The vision aims to get people closer to nature, raise awareness and help people not to see the forest just as an economic resource. Through this selected series of images, I wanted to highlight how well-adapted the conifers trees are to winter conditions and harsh landscapes. Nature is not as fragile as many thinks, but it’s raw and well-adapted. Even though for some people, this kind of forest in the alpine terrain or on a rocky ridge it’s not economically significant, it has enormous importance regarding biodiversity and the well-being of the ecosystem.

As a parenthesis, the majority of photos have been captured in the county I am currently living in and where I am now working on a project in which I am trying to raise awareness regarding the importance of nature in our lives and to show how diversity can be around us. Exploring and challenging myself with different themes helped me to understand how important it is to treasure the places near you – in this way, sometimes, you can find the story you want to tell near your house.”

Grand Scenic

Kevin Monahan, US

For this backpacking trip in the Alpine Lakes Wilderness, one of the photographs I was hoping for was of these mountains reflecting in a calm alpine lake. After hiking 11 miles and climbing close to 5000 feet, I reached the top and realized the chances of capturing that were slim. We were engulfed in fog, couldn’t see anything around us, and there was too much wind. Throughout the evening and entire night, these mountains were hidden and no pictures were taken however during sunrise the clouds finally began to part, revealing these impressive peaks. I decided not to walk down to the lake but instead focus on these two mountains that really commanded the scene and my attention. The conditions were magical but quickly fleeting. Despite this being nothing I originally anticipated, I couldn’t have been happier photographing this scene out in the backcountry.

Intimate Landscape

Spencer Cox, US

When I first saw this scene, the warm, earthy tones of the riverbed reminded me of 19th-century landscape paintings. Even the fierce rapids of the Yellowstone River felt like gentle brushstrokes when viewed from afar.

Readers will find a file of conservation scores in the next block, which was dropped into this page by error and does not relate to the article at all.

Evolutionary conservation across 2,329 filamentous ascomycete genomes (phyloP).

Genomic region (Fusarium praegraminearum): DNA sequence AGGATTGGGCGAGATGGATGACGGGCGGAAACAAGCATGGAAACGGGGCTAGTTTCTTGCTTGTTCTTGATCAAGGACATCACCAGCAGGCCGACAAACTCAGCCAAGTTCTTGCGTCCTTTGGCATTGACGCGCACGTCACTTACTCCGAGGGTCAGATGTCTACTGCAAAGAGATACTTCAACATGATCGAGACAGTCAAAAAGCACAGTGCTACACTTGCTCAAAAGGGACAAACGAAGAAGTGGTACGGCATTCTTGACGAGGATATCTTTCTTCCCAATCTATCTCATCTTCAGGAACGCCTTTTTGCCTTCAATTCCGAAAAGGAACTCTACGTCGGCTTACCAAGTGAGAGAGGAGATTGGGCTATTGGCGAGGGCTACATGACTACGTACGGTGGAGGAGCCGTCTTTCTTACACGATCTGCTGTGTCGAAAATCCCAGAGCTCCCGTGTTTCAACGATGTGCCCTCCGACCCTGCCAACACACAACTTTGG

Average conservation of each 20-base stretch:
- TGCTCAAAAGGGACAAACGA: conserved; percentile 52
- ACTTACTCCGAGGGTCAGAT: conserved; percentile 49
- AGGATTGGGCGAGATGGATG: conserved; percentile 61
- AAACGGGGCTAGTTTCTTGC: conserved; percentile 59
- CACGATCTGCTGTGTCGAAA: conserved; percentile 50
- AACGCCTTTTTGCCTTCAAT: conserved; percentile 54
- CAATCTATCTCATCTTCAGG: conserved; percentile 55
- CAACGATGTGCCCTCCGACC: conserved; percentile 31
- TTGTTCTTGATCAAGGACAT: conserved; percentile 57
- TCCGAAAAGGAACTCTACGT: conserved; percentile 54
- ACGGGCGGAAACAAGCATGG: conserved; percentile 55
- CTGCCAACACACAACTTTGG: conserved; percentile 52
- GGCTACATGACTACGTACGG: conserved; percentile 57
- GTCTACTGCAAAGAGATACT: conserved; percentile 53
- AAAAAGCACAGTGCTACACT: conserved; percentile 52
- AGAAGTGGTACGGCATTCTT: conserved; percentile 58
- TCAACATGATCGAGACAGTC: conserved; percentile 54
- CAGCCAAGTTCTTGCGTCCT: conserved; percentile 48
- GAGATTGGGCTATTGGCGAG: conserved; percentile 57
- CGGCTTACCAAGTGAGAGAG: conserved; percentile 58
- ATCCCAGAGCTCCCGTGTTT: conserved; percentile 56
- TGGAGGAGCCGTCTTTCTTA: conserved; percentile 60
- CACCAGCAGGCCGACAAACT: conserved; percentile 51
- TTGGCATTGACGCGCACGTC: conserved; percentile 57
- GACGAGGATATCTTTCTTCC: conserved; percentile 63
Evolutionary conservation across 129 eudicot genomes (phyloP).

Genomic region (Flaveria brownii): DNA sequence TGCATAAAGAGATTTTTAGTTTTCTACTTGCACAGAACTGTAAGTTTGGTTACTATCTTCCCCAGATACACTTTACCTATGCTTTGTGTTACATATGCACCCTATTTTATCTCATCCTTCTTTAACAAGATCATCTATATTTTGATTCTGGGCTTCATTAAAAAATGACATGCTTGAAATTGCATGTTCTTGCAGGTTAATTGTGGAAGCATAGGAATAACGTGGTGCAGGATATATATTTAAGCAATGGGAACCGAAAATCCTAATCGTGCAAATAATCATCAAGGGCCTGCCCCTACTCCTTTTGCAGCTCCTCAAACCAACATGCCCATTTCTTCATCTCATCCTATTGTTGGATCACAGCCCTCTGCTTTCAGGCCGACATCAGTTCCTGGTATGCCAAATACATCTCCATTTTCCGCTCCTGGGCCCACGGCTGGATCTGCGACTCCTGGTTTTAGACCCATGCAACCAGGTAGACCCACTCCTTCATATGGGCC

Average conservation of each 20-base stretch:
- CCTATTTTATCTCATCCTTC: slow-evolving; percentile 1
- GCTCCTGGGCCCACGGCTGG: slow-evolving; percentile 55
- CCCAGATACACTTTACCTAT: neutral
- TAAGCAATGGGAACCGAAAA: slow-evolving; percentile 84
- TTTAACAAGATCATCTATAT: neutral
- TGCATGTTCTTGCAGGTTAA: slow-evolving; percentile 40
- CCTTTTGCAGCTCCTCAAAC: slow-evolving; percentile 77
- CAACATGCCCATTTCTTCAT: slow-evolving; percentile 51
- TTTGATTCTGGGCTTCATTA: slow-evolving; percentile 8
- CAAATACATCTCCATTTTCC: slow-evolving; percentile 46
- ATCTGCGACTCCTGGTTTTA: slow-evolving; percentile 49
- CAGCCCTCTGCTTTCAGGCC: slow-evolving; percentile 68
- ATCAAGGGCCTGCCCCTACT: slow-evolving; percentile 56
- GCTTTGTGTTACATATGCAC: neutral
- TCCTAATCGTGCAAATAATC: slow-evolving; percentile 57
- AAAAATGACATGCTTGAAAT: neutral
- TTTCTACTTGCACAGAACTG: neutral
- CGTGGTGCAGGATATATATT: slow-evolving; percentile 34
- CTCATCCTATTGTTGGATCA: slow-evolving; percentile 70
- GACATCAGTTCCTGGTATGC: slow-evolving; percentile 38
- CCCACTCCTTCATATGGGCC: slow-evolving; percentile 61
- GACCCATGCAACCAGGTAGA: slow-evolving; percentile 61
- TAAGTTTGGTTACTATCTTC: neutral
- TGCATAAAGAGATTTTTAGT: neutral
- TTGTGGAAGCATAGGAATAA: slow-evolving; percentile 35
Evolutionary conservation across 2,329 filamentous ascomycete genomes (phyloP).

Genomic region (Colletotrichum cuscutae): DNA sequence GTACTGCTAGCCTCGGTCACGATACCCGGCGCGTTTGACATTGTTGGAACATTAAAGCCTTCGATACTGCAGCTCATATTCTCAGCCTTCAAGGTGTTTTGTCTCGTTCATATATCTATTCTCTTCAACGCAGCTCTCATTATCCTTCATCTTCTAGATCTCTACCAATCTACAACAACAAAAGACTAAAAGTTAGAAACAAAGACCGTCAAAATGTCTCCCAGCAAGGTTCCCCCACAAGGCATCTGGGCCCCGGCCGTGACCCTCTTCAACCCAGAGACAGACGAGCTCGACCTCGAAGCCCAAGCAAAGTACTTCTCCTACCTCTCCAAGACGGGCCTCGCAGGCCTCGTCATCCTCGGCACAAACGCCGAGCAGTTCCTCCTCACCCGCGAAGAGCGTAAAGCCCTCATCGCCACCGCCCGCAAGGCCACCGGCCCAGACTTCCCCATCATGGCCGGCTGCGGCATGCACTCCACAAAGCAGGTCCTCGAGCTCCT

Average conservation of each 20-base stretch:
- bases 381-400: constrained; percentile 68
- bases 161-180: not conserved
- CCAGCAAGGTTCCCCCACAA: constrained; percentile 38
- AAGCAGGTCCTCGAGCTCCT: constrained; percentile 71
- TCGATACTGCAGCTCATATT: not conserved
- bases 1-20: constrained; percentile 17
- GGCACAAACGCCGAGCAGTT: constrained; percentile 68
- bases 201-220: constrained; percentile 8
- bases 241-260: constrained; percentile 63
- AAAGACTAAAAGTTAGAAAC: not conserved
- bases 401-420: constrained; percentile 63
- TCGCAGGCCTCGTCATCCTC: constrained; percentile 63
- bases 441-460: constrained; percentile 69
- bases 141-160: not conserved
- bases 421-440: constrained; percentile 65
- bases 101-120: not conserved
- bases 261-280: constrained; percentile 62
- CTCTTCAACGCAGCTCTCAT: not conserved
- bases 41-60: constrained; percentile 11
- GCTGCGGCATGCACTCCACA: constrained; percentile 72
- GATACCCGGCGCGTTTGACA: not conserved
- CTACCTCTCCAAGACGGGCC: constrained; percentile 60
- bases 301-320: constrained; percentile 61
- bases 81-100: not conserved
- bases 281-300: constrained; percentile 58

I knew that I could play with scale and perspective when I composed this photo, as the trees appeared to stand against a cloudy sky rather than a swirling river. It can be a difficult photograph to parse without a second look.
This photo breaks many of the supposed ‘rules’ of landscape photography. It uses midday sunshine rather than Golden Hour light. The main subjects—the spindly trees along the riverbank—are at the bottom of the frame near the corner. And, to take the photo, I pointed straight downward from the edge of a canyon, not forward at a classic scene.
These unusual factors, though, are what give the photo its personality. I’ve always loved searching for offbeat, intimate views of nature like this wherever I go. It can be the best way to tell the story of a landscape.

Abstract & Details

Mieke Boynton, Australia

This photo, “Ocean Deity”, means so much to me. It was a gift. And she has a deeper meaning… if you look closely, her eyes have been “sewn shut” by tire tracks. More than 6,000 marine turtles live in Gutharraguda/Shark Bay, including the globally endangered green turtle (Chelonia mydas) and loggerhead turtle (Caretta caretta). When people drive along the beach in 4WDs, they put the lives of turtles at risk, as this is where they nest.

Rivers, Lakes & Waterfalls

Tom Shapira, Israel

Each year the level of the water in the Dead Sea falls and new salt layers form on newly exposed banks.

Environmental

Samuel Markham, Australia

Embers flay as a tree burns from the inside out. I would frequently visit it and photograph it over the two weeks before it eventually collapsed in on itself into a fiery grave.